Skaneateles School lunches in Skaneateles for the 2012-13 school year will include more and bigger portions of healthy foods like fruits, vegetables and whole grains, while reducing and eliminating unhealthier foods from the menu. The problem, however, according to the school district lunch manager, is that New York is mandating that every student who buys lunch must take the foods offered on the menu — even if the student is not going to eat it.
This new mandate is a waste of food and money — by the district and by parents paying for their child’s uneaten lunch — and simultaneously does nothing to educate children as to why they should, and are being told to, eat healthy.
“As a nutritionist, I have a problem with a lot of things we do serve, [but] I don’t see [the new mandates] working,” Elaine Crysler, the district lunch program manager, told the school board at its July 2 meeting. “It’s kind of like an impossibility to achieve what they’re telling us to achieve.”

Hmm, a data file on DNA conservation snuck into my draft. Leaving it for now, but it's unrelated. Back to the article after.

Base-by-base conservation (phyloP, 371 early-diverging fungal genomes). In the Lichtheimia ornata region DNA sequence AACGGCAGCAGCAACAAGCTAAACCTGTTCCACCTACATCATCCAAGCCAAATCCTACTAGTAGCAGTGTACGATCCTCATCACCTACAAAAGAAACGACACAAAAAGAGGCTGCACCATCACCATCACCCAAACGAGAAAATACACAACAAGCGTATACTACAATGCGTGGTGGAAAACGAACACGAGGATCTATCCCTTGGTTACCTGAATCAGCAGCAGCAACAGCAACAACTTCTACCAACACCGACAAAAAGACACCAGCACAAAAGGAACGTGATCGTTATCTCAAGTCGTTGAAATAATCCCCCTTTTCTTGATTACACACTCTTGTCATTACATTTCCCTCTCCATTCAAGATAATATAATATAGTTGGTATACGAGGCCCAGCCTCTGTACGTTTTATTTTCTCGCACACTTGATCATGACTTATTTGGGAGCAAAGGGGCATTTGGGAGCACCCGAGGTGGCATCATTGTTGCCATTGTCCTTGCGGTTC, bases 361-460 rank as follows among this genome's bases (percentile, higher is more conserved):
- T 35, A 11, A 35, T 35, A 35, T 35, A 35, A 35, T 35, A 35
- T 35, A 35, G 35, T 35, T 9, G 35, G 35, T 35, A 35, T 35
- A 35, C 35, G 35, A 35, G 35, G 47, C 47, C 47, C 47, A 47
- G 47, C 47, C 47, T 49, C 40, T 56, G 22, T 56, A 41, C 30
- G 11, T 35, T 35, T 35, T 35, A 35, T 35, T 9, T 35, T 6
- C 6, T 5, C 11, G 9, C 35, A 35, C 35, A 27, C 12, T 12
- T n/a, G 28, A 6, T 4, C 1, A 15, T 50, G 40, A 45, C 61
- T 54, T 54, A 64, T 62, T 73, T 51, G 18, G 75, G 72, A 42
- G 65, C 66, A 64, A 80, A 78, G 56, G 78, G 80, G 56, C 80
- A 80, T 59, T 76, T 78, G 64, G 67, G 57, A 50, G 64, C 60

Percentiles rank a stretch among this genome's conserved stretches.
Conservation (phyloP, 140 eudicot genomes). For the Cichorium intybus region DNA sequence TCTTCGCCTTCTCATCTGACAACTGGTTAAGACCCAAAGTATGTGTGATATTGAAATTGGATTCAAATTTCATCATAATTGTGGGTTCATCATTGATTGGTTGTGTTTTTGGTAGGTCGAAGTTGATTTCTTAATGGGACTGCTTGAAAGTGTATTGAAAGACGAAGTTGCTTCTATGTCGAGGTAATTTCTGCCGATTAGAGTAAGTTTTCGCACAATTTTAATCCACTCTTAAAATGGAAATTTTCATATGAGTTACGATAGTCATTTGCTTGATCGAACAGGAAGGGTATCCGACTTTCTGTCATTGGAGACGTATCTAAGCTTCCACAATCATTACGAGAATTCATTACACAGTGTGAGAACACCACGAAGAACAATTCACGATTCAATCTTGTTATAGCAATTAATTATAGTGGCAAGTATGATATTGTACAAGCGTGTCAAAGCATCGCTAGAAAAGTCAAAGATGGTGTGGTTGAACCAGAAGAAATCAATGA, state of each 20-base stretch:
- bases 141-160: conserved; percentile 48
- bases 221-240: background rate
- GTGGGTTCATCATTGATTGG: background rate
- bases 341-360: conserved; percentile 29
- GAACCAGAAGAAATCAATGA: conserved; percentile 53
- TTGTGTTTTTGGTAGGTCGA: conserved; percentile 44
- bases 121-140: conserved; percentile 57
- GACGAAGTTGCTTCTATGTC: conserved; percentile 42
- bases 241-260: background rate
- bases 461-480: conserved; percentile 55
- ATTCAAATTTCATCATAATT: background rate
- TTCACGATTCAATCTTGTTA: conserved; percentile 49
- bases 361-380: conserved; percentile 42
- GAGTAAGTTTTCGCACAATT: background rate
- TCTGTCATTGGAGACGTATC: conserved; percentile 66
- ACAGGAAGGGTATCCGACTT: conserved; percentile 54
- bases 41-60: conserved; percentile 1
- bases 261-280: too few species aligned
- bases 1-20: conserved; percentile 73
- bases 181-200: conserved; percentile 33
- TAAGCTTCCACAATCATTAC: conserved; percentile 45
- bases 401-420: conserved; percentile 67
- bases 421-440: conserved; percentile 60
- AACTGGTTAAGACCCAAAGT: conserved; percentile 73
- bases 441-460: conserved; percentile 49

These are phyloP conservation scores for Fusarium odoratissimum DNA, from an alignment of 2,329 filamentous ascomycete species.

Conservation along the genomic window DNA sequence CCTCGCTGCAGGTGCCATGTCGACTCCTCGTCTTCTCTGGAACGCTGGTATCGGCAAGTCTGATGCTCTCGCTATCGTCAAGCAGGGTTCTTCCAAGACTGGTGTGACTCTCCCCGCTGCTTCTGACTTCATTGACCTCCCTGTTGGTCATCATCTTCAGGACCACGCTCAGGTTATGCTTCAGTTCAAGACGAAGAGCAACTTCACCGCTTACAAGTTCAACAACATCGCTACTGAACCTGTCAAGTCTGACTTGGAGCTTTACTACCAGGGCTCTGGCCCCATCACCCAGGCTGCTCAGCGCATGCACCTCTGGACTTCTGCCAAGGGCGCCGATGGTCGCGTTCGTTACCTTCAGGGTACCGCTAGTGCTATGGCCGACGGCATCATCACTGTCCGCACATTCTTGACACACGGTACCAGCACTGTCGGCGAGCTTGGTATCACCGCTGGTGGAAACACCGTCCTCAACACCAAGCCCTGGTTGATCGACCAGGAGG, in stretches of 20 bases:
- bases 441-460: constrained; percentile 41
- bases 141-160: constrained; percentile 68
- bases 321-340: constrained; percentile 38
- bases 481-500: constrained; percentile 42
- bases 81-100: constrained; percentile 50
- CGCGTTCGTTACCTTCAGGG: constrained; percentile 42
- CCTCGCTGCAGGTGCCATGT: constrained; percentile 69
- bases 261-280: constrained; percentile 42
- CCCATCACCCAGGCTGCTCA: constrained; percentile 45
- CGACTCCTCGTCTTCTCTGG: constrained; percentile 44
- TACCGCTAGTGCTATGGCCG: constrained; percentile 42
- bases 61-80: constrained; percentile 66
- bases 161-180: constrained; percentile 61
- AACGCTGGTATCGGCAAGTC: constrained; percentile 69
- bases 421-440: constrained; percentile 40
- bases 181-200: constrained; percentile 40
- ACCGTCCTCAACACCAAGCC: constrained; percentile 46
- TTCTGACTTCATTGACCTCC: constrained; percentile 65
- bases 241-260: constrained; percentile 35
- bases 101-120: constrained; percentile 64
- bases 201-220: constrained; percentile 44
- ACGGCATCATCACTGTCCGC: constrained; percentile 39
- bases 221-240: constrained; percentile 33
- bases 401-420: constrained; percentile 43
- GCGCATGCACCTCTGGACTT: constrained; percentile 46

Crysler was at the BOE meeting to give the board an overview of the new state school lunch nutritional standards, which will begin implementation this fall.
New York state has long had a hand in school lunch nutritional requirements, with the most recent standards — the ones currently in use — coming out in 1998. Those standards said school lunches must offer foods from the four food groups, have certain amounts of whole grains, sodium, fruits and vegetables, but it offered lunch program managers leeway in what was offered in the cafeteria to achieve those results.
The difference now is “basically in the meal patterns,” Crysler told the Skaneateles Press. “Before we had some restrictions on things like sodium, calories, fat, and the state gave you the basic meal pattern. Now there are restrictions with specifics on servings.”